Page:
OCOP product,canna vermicelli
Canna vermicelli is cut before packaging in Binh Lu Commune, the northern mountainous province of Lai Chau. —VNA/VNS Photo Nguyen Oanh

Bui Thi Hong Thu, of Thong Nhat Village, Binh Lu Commune, said she had to hire two seasonal workers to help her family fulfill their canna vermicelli orders on time.

Thu said that her family currently had 240 bamboo sheets to dry canna vermicelli. Normally, she and her husband produced 70-80 kilos of canna vermicelli each day.

However, in the days near Tet, they had to produce 150-200 kilos daily due to high demand, she said.

Thu said although there was nearly a month left until Tet, her family already stopped receiving more orders from customers because they did not have time to finish them.

Nguyen Ngoc Anh, another producer in Binh Lu Commune, said he had made canna vermicelli for decades.

Anh said he and his wife produced canna vermicelli year-round, but they were the busiest at the end of each lunar year.

The couple makes about 90 kilos of canna vermicelli daily, he said.

It costs about VND50,000-60,000 (US$2.1-2.6) per kilo of canna vermicelli.

Anh said his family earned about VND200 million ($8,650) from producing canna vermicelli in 2020.

Normally, there are 30 canna vermicelli producers in Binh Lu Commune, however, at the end of each year, up to 80 households get involved in the trade. The three months leading up to Tet is the busiest time for the canna vermicelli producers in the commune.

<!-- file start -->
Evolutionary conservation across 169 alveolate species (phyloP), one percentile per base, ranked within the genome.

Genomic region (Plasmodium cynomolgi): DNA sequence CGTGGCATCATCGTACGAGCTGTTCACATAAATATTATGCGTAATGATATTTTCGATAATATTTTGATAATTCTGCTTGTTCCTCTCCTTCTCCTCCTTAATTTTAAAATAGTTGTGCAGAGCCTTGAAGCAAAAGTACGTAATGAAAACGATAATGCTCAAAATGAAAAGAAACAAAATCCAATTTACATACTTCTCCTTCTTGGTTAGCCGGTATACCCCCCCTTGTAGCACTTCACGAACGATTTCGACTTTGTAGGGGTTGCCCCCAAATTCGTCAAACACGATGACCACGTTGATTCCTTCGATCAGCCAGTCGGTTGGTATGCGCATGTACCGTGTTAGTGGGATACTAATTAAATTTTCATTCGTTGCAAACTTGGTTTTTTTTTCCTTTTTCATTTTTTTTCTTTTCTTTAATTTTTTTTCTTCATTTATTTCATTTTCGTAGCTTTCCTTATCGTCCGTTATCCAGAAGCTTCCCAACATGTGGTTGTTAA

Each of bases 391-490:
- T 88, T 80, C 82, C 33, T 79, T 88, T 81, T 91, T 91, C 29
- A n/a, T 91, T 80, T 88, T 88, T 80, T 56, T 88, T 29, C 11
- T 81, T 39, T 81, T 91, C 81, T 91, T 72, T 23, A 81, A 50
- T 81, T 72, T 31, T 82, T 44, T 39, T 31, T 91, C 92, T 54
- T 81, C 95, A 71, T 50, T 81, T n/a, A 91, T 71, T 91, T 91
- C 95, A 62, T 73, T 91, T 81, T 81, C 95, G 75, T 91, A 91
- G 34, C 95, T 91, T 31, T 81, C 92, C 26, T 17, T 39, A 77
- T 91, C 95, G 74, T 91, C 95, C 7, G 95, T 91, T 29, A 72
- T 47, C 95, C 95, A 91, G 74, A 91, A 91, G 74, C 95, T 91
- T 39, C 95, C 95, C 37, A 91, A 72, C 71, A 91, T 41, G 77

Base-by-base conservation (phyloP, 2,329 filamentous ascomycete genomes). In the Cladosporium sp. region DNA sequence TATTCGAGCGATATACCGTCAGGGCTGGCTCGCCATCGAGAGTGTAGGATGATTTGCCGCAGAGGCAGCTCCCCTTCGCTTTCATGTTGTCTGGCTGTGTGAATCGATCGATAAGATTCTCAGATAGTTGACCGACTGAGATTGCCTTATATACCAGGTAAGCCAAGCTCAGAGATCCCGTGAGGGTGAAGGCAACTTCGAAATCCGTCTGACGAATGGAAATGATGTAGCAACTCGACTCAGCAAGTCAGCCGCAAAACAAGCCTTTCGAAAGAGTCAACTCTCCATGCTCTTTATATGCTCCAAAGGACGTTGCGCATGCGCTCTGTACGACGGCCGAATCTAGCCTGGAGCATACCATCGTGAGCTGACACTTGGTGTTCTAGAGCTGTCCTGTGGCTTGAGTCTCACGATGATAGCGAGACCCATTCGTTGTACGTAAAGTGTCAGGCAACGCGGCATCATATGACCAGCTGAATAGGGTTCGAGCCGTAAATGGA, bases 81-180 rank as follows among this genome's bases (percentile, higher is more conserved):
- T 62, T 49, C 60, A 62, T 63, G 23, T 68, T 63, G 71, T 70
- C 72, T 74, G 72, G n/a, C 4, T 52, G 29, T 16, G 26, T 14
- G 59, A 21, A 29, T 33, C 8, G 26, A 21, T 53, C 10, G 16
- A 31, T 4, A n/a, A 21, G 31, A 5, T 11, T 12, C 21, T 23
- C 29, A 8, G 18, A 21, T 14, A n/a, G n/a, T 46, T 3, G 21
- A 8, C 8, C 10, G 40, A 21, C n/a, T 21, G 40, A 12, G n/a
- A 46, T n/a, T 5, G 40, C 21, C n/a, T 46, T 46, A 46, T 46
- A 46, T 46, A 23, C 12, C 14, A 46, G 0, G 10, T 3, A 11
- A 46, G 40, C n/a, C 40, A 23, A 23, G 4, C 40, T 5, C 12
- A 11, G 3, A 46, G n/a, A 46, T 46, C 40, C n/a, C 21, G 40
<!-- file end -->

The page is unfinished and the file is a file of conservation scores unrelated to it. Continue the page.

They often have to run at full capacity to fulfill orders from all around the country.

 

Local residents started to produce canna vermicelli in the 1970s but sold only within the province at that time. Since the 2000s, canna vermicelli has been traded not only in the province but throughout the country and then became a local speciality of Lai Chau.

The canna vermicelli is completely made of the roots of Canna edulis Ker – Gawl, without other powders nor chemicals for bleaching.

Canna vermicelli is sun-dried on bamboo sheets to prevent it becoming brittle or broken. After being sun-dried, the vermicelli has a greyish colour and when cooked it is soft, chewy and delicious.

It takes a lot of steps to make canna vermicelli. The producers have to take the roots of Canna edulis Ker – Gawl, grind them into flour, filter the flour to remove impurities, cook flour and put into a mould then cut it into strips to dry under the sunlight. All the steps require meticulousness, perseverance and ingenuity.

Lo Van Thang, deputy chairman of the People’s Committee of the commune, said the provincial administration had recognised two villages of the communes specialising in producing canna vermicelli in 2014.

The whole commune now has 125 households planting Canna edulis Ker – Gawl and 80 households producing canna vermicelli, he said.

The commune’s producers sell a total of 170 tonnes of canna vermicelli to the market each year, earning about VND7 billion ($303,000), he said.

The income of the local producers in the commune was stable and quality of life was improving day by day, he added.

The commune administration plans to persuade more households to shift from growing rice with low yield to growing Canna edulis Ker – Gawl to prepare more materials for producing canna vermicelli, he said.

Nguyen Hong Son, deputy director of the Agriculture and Rural Development Office of Tam Duong District, said canna vermicelli from the commune had recently been recognised by the provincial People's Committee as one of 47 OCOP (one product per commune programme) products of the province.

The office will consult the district People's Committee to develop the brand of Binh Lu Commune’s canna vermicelli and increase the promotion of the product on mass media. VNS

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